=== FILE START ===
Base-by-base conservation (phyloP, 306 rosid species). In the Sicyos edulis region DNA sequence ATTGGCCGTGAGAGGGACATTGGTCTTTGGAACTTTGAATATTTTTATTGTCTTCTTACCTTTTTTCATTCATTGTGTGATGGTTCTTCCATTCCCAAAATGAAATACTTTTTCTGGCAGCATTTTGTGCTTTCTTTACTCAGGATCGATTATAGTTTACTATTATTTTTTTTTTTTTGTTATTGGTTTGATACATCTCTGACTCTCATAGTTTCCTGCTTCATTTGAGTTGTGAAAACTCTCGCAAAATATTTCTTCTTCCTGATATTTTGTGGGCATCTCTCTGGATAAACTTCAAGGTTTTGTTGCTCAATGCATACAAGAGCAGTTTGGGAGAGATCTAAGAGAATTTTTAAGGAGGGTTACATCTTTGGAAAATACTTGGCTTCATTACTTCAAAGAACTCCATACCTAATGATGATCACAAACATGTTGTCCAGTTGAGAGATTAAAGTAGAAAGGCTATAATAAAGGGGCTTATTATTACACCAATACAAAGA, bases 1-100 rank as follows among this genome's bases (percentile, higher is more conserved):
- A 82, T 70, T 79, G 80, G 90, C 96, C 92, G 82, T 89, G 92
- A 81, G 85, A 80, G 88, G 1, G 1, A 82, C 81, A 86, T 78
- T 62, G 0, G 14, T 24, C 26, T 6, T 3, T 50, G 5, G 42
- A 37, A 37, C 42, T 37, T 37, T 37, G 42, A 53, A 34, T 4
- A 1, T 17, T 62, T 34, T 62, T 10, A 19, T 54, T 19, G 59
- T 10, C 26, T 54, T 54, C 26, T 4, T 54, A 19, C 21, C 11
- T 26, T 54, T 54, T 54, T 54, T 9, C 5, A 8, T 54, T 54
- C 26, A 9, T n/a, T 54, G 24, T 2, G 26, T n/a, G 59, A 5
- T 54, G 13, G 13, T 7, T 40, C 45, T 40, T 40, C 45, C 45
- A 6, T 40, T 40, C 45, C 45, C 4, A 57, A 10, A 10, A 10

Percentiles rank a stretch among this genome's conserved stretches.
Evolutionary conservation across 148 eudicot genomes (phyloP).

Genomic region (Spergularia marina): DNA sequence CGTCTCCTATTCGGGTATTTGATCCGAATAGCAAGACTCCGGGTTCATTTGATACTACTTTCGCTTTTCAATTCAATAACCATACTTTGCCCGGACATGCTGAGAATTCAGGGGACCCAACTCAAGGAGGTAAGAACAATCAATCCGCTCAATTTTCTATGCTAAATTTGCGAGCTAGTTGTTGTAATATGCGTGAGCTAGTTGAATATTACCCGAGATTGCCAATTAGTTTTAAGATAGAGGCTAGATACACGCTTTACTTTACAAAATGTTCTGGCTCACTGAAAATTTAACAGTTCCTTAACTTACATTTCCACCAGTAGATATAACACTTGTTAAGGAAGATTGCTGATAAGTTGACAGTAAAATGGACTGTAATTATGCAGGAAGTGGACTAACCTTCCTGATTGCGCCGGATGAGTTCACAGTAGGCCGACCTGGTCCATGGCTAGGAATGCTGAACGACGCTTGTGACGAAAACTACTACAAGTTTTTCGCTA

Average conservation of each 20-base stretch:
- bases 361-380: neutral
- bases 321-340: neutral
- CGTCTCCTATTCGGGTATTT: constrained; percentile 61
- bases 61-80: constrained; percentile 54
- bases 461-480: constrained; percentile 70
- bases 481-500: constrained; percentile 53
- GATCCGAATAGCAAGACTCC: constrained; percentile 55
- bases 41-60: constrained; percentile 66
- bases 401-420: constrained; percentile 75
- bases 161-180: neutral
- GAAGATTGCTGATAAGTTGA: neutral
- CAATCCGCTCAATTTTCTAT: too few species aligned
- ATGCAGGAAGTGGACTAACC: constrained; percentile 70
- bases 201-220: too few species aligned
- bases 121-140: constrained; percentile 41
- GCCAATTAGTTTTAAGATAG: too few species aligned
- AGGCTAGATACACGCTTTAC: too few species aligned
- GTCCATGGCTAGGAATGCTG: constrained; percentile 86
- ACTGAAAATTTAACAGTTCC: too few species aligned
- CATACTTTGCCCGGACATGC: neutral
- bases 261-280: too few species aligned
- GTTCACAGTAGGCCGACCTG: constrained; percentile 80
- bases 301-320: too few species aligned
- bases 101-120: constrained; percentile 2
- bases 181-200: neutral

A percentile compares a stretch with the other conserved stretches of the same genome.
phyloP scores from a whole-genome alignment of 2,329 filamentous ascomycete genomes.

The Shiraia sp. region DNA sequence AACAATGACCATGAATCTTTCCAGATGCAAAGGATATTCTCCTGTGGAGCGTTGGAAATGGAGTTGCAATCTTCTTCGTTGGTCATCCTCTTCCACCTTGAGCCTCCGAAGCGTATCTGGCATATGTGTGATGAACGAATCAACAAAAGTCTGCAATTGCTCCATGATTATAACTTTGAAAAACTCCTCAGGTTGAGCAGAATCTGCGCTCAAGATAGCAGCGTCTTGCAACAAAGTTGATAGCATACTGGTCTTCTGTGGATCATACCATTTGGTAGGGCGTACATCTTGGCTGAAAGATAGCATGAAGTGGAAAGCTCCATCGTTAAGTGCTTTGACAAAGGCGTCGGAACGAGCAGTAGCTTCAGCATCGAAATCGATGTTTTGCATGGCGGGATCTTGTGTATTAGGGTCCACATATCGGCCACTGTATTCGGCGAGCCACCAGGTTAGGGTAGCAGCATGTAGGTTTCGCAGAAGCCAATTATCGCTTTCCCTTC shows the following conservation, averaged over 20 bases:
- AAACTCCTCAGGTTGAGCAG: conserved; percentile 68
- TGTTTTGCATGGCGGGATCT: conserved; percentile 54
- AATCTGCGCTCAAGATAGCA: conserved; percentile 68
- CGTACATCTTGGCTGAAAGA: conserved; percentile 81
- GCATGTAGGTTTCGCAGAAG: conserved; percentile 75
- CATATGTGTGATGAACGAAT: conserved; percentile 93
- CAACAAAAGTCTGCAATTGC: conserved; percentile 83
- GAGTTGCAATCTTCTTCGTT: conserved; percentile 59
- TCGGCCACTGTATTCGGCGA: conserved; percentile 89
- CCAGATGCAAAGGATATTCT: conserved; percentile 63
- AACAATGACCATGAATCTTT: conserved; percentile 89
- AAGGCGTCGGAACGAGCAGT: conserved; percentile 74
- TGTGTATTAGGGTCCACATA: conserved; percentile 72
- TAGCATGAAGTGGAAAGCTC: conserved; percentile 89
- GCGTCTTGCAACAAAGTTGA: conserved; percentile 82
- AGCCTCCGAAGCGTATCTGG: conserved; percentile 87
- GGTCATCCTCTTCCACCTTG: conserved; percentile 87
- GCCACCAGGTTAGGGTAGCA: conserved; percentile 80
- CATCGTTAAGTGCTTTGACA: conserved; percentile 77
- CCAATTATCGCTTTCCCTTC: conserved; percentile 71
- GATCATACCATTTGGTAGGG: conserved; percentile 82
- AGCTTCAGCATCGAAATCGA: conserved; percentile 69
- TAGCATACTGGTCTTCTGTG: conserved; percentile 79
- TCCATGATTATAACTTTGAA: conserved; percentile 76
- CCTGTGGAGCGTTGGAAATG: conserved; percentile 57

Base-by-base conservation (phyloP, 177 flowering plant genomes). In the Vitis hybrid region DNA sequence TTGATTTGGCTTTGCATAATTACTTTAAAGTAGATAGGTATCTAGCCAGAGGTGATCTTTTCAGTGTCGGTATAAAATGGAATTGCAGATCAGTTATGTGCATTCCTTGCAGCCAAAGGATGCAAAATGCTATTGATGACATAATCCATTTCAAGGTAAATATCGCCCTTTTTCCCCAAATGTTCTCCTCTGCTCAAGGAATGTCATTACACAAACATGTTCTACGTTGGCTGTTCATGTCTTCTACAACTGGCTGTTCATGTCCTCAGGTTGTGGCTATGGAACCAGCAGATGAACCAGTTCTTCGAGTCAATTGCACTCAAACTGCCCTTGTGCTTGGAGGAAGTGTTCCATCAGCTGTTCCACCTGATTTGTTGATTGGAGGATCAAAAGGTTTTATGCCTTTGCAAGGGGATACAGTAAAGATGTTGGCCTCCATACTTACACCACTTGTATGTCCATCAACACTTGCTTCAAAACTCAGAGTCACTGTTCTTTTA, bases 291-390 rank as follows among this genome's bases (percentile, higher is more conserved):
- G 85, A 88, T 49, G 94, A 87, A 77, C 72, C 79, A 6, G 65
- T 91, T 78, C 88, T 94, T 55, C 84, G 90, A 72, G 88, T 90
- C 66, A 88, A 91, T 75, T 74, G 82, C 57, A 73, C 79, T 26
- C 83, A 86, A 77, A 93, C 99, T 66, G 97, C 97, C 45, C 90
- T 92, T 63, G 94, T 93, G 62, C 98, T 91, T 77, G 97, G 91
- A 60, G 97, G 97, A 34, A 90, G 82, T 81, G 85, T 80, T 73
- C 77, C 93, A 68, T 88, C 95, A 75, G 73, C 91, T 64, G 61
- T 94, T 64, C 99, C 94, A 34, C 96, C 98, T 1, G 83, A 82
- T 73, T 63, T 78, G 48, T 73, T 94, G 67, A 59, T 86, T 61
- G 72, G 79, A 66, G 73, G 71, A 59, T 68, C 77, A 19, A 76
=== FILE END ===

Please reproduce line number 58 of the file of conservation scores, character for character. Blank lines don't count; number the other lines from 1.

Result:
- GCGTCTTGCAACAAAGTTGA: conserved; percentile 82